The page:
Stromboli Research Expedition

This installation is the end result of an idea which Aurelian Ammon, Carlo Natter and I have developed during our stay on the Italian volcanic island Stromboli. We had the fortunate opportunity to visit and work on Stromboli for a few days. Those days were filled with quite a few new impressions and experiences.

While on the island we observed the unique formations of rocks, surfaces, and structures we found all throughout the island with the looming presence of the volcano all around us. A feeling you can‘t quite shake off when standing on the soil of Stromboli, an uncertainty, instability and a constant question of what if there is an eruption.

Not only did it make us think about catastrophes but also about how we humans settle on lands, how nature expands itself and the usual timeframe required for both of these processes. While we humans and ourselves comparatively limited in the time we get to spend on this planet, we have found ways to shape the land to our need in the matter of a few short days. Nature, on the other hand, takes a much longer time to grow, adapt and shape the landscape. But what if nature accelerates its growth? What if we don‘t have time to respond to a natural phenomenon? Then we usually call it a catastrophe.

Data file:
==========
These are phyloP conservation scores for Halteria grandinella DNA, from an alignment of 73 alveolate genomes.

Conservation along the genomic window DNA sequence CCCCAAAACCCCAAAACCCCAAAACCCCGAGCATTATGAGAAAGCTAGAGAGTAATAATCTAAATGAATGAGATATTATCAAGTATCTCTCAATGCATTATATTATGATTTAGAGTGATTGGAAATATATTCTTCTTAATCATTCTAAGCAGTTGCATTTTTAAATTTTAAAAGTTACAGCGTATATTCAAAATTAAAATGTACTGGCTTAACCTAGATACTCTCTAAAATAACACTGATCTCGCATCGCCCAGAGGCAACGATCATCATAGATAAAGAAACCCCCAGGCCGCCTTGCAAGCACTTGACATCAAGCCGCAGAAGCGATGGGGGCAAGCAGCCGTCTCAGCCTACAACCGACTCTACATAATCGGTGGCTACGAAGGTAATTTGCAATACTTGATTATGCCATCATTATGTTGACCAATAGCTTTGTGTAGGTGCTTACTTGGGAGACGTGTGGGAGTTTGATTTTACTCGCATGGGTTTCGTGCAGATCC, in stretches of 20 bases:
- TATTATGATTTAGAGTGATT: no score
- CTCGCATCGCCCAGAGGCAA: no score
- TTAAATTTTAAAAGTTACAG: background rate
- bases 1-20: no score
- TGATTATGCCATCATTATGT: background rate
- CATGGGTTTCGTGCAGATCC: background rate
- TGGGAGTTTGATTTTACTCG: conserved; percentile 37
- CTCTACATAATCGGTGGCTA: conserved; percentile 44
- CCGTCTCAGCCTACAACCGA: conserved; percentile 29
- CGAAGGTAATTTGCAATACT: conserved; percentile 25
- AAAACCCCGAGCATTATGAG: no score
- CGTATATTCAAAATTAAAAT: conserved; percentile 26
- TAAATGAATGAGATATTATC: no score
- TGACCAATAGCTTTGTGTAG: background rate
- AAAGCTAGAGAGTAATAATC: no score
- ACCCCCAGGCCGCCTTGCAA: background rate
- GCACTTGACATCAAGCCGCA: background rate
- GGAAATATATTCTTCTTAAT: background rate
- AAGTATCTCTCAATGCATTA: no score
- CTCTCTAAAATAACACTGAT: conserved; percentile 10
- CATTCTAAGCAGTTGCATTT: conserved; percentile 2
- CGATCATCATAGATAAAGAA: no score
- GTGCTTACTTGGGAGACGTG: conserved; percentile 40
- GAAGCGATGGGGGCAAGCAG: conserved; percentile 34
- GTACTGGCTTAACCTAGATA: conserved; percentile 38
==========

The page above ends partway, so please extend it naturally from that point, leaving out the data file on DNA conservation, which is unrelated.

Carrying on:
Quickly expanding geological landmass descending down on human civilization, overwhelming it and making it one with the landscape. Nature putting the usually dominant humans back into their place and making us part of its entirety.

View from the top of the volcano
Exhibition setup before the eruption.
Exhibition setup during the happening.
europe's most active volcano, Stromboli.